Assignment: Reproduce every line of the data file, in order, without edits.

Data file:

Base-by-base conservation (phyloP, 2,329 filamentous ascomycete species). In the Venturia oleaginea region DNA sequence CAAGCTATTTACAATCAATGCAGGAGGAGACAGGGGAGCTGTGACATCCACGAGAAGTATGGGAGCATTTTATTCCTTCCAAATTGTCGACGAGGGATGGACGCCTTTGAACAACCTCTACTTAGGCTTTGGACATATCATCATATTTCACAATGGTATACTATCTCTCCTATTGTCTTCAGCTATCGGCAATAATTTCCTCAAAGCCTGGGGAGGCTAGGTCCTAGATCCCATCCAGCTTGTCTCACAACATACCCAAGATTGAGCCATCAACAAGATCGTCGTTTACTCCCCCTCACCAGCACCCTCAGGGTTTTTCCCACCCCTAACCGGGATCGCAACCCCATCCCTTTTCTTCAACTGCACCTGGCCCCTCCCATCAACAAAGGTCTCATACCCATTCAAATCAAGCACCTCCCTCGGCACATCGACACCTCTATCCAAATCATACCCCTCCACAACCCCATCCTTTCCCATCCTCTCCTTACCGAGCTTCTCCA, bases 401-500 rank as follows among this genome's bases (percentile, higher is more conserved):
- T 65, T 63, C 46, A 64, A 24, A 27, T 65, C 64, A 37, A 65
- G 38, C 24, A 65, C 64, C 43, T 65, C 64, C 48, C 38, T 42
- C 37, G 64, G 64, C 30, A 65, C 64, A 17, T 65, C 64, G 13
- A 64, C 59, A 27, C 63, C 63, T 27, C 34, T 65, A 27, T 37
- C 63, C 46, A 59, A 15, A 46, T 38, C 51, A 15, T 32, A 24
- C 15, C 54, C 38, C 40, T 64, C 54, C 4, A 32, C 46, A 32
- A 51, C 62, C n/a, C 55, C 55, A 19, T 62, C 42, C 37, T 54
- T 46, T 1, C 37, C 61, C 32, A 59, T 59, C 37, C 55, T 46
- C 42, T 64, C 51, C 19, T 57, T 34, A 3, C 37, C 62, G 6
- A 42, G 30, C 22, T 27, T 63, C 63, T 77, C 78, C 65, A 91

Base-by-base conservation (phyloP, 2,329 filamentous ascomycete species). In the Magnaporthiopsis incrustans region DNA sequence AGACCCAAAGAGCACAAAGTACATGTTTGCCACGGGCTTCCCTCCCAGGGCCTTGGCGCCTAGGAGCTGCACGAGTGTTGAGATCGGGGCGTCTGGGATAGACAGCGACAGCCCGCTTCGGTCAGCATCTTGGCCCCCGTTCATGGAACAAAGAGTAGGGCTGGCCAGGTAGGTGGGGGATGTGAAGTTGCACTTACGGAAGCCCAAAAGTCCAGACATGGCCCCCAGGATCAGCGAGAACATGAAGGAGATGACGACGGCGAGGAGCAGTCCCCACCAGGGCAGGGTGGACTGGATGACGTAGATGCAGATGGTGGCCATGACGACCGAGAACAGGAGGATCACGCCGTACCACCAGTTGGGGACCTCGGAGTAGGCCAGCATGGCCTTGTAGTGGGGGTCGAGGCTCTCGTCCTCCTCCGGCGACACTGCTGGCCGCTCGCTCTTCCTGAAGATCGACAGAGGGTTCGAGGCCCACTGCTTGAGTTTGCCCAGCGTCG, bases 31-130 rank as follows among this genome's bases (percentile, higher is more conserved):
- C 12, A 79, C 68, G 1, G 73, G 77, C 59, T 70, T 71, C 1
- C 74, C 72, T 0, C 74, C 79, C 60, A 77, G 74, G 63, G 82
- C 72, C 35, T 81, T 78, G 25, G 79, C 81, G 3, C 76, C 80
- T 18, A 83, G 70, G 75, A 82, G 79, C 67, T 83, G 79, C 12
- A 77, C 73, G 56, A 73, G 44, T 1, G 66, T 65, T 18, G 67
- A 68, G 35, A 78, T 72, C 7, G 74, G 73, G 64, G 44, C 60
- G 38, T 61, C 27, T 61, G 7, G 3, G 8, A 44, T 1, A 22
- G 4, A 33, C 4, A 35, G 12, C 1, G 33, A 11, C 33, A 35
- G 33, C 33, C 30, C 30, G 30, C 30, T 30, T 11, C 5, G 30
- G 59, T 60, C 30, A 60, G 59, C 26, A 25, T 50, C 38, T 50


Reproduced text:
Base-by-base conservation (phyloP, 2,329 filamentous ascomycete species). In the Venturia oleaginea region DNA sequence CAAGCTATTTACAATCAATGCAGGAGGAGACAGGGGAGCTGTGACATCCACGAGAAGTATGGGAGCATTTTATTCCTTCCAAATTGTCGACGAGGGATGGACGCCTTTGAACAACCTCTACTTAGGCTTTGGACATATCATCATATTTCACAATGGTATACTATCTCTCCTATTGTCTTCAGCTATCGGCAATAATTTCCTCAAAGCCTGGGGAGGCTAGGTCCTAGATCCCATCCAGCTTGTCTCACAACATACCCAAGATTGAGCCATCAACAAGATCGTCGTTTACTCCCCCTCACCAGCACCCTCAGGGTTTTTCCCACCCCTAACCGGGATCGCAACCCCATCCCTTTTCTTCAACTGCACCTGGCCCCTCCCATCAACAAAGGTCTCATACCCATTCAAATCAAGCACCTCCCTCGGCACATCGACACCTCTATCCAAATCATACCCCTCCACAACCCCATCCTTTCCCATCCTCTCCTTACCGAGCTTCTCCA, bases 401-500 rank as follows among this genome's bases (percentile, higher is more conserved):
- T 65, T 63, C 46, A 64, A 24, A 27, T 65, C 64, A 37, A 65
- G 38, C 24, A 65, C 64, C 43, T 65, C 64, C 48, C 38, T 42
- C 37, G 64, G 64, C 30, A 65, C 64, A 17, T 65, C 64, G 13
- A 64, C 59, A 27, C 63, C 63, T 27, C 34, T 65, A 27, T 37
- C 63, C 46, A 59, A 15, A 46, T 38, C 51, A 15, T 32, A 24
- C 15, C 54, C 38, C 40, T 64, C 54, C 4, A 32, C 46, A 32
- A 51, C 62, C n/a, C 55, C 55, A 19, T 62, C 42, C 37, T 54
- T 46, T 1, C 37, C 61, C 32, A 59, T 59, C 37, C 55, T 46
- C 42, T 64, C 51, C 19, T 57, T 34, A 3, C 37, C 62, G 6
- A 42, G 30, C 22, T 27, T 63, C 63, T 77, C 78, C 65, A 91

Base-by-base conservation (phyloP, 2,329 filamentous ascomycete species). In the Magnaporthiopsis incrustans region DNA sequence AGACCCAAAGAGCACAAAGTACATGTTTGCCACGGGCTTCCCTCCCAGGGCCTTGGCGCCTAGGAGCTGCACGAGTGTTGAGATCGGGGCGTCTGGGATAGACAGCGACAGCCCGCTTCGGTCAGCATCTTGGCCCCCGTTCATGGAACAAAGAGTAGGGCTGGCCAGGTAGGTGGGGGATGTGAAGTTGCACTTACGGAAGCCCAAAAGTCCAGACATGGCCCCCAGGATCAGCGAGAACATGAAGGAGATGACGACGGCGAGGAGCAGTCCCCACCAGGGCAGGGTGGACTGGATGACGTAGATGCAGATGGTGGCCATGACGACCGAGAACAGGAGGATCACGCCGTACCACCAGTTGGGGACCTCGGAGTAGGCCAGCATGGCCTTGTAGTGGGGGTCGAGGCTCTCGTCCTCCTCCGGCGACACTGCTGGCCGCTCGCTCTTCCTGAAGATCGACAGAGGGTTCGAGGCCCACTGCTTGAGTTTGCCCAGCGTCG, bases 31-130 rank as follows among this genome's bases (percentile, higher is more conserved):
- C 12, A 79, C 68, G 1, G 73, G 77, C 59, T 70, T 71, C 1
- C 74, C 72, T 0, C 74, C 79, C 60, A 77, G 74, G 63, G 82
- C 72, C 35, T 81, T 78, G 25, G 79, C 81, G 3, C 76, C 80
- T 18, A 83, G 70, G 75, A 82, G 79, C 67, T 83, G 79, C 12
- A 77, C 73, G 56, A 73, G 44, T 1, G 66, T 65, T 18, G 67
- A 68, G 35, A 78, T 72, C 7, G 74, G 73, G 64, G 44, C 60
- G 38, T 61, C 27, T 61, G 7, G 3, G 8, A 44, T 1, A 22
- G 4, A 33, C 4, A 35, G 12, C 1, G 33, A 11, C 33, A 35
- G 33, C 33, C 30, C 30, G 30, C 30, T 30, T 11, C 5, G 30
- G 59, T 60, C 30, A 60, G 59, C 26, A 25, T 50, C 38, T 50